So, of course, we’d return to Colorado at its spring-time peak. All lush and green from days-old rain and mid-May snow. Of course we’d return home from a long flight in which our increasingly-mobile child jumped and kicked and arched and grabbed and actively and vocally resisted naps…to find our loving friends and family ready to ease the burden by volunteering to watch Declan while we slept or went to a movie or just sat on the couch and fiddled with our phones. Of course our old home would remind us of the things our new home lacked. Maybe “lacked” is the wrong word. Replace that with “could never match exactly.”
Five years ago this August we moved to Phoenix– freshly-married 20-somethings, childless, unconvinced of our career paths, unsure of our permanent place on a map but certain Phoenix was only a temporary stop. Now here we are– 30-something parents, still unsure about many of the same things, and trying to determine, once and for all, where home is.
Declan, of course, doesn’t care. His world is the few feet in front of him. But it’s expanding. Because now… he is mobile. Is he technically crawling? Debatable. But during our 4-day trip, he made huge strides in his “army crawl” technique, and he’s now routinely up on all fours and rocking. His newfound ability to get wherever he wants has turned our living space into the Incredible Shrinking Apartment.
Any activity that involves him being stationary for more than 5 minutes goes over like a ton of bricks.
I think the only reason he’s moving is because he wants more things to put in his mouth. He has repeatedly sampled everything in his immediate vicinity. Shoelaces, sunglasses, toys, books. Literature, in case you didn’t know, is for eating not reading.
And so, on our trip to Colorado, he was constantly on the go. Rolling and scooting on the floor, extending his arms and legs like a competitive runner inches away from the finish line. On the plane, he wouldn’t sleep. He could barely be bothered to eat. What fascinated him was what he couldn’t have. Whatever happened to be behind him or above him.
Car rides were the only time we could get him to sit still. And boy did we drive a lot. Our friends and family are spread out across the city and suburbs and Colorado traffic is a nightmare for no good reason. So we drove and he dozed. And the snow-capped mountains and green grass rushed by.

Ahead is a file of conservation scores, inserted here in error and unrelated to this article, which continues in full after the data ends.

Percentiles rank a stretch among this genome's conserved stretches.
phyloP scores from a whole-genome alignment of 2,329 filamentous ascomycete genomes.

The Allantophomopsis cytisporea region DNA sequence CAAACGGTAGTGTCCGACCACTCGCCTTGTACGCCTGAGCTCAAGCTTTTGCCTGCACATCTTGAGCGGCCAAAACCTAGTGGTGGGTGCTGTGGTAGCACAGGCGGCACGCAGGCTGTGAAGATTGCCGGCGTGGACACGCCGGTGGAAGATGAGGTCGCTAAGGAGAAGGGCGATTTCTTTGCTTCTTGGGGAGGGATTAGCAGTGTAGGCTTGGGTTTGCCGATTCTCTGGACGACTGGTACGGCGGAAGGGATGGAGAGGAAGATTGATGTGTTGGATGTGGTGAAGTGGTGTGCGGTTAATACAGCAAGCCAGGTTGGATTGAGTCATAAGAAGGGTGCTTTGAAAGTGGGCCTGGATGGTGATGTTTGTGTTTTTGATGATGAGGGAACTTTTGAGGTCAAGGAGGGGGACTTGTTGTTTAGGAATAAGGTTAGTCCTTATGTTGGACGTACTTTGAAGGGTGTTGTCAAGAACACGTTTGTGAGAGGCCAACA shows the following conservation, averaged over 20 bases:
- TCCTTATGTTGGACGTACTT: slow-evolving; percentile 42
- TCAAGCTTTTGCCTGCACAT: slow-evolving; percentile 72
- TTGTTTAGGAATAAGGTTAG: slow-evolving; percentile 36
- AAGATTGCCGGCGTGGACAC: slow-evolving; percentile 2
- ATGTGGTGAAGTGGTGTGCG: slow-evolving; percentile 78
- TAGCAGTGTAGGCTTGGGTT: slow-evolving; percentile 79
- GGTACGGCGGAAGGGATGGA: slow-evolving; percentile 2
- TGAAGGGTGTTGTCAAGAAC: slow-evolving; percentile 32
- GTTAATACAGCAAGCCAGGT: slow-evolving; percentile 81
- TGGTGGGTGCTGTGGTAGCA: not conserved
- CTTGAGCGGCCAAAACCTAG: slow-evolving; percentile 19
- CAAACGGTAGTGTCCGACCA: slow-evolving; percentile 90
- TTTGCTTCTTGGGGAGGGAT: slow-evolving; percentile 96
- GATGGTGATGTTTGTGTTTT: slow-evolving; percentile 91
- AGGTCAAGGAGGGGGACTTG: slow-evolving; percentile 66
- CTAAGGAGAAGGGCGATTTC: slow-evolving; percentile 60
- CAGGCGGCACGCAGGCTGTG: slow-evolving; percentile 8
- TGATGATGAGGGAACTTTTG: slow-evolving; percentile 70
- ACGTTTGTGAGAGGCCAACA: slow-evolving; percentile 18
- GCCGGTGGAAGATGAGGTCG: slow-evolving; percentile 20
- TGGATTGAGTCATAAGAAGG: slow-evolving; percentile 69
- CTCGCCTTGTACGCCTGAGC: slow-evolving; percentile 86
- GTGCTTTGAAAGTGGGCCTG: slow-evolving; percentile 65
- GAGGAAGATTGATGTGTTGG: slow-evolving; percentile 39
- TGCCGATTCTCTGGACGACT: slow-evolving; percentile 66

And as we looked out at the open space, drove down familiar streets, and met with friends, I thought about what it would be like to move back.
I did it once. In 2004, I moved to Albuquerque and two years later I moved back to Denver. I did it because it was a smart career move. And because it was familiar and I was lonely. And, in a lot of ways, because it was the easy thing to do. It turned out well. But there’s a small part of me that is disappointed I returned home so quickly. I spent a lot of time in New Mexico thinking about Colorado. Probably too much time. There were moments I missed in the present thinking about the past or some theoretical future.
A decade later, I still have a tendency to cast my gaze where the grass appears to be greener. In that way, I’m not that unlike Declan, who will drop the toy in his hand in an instant for whatever I happen to pick up and wave in front of his face.
There are so many places to go in the world, so many things to do. It’s hard to commit to just one place or one thing. Of course Colorado would be appealing. Of course Phoenix could never match Boulder or Denver or Grand Junction exactly. But it’s not supposed to. As Declan is learning, each of his discoveries is unique. And really, the only one that matters is the one in his hands, in front of his eyes, or on his lips in this instant.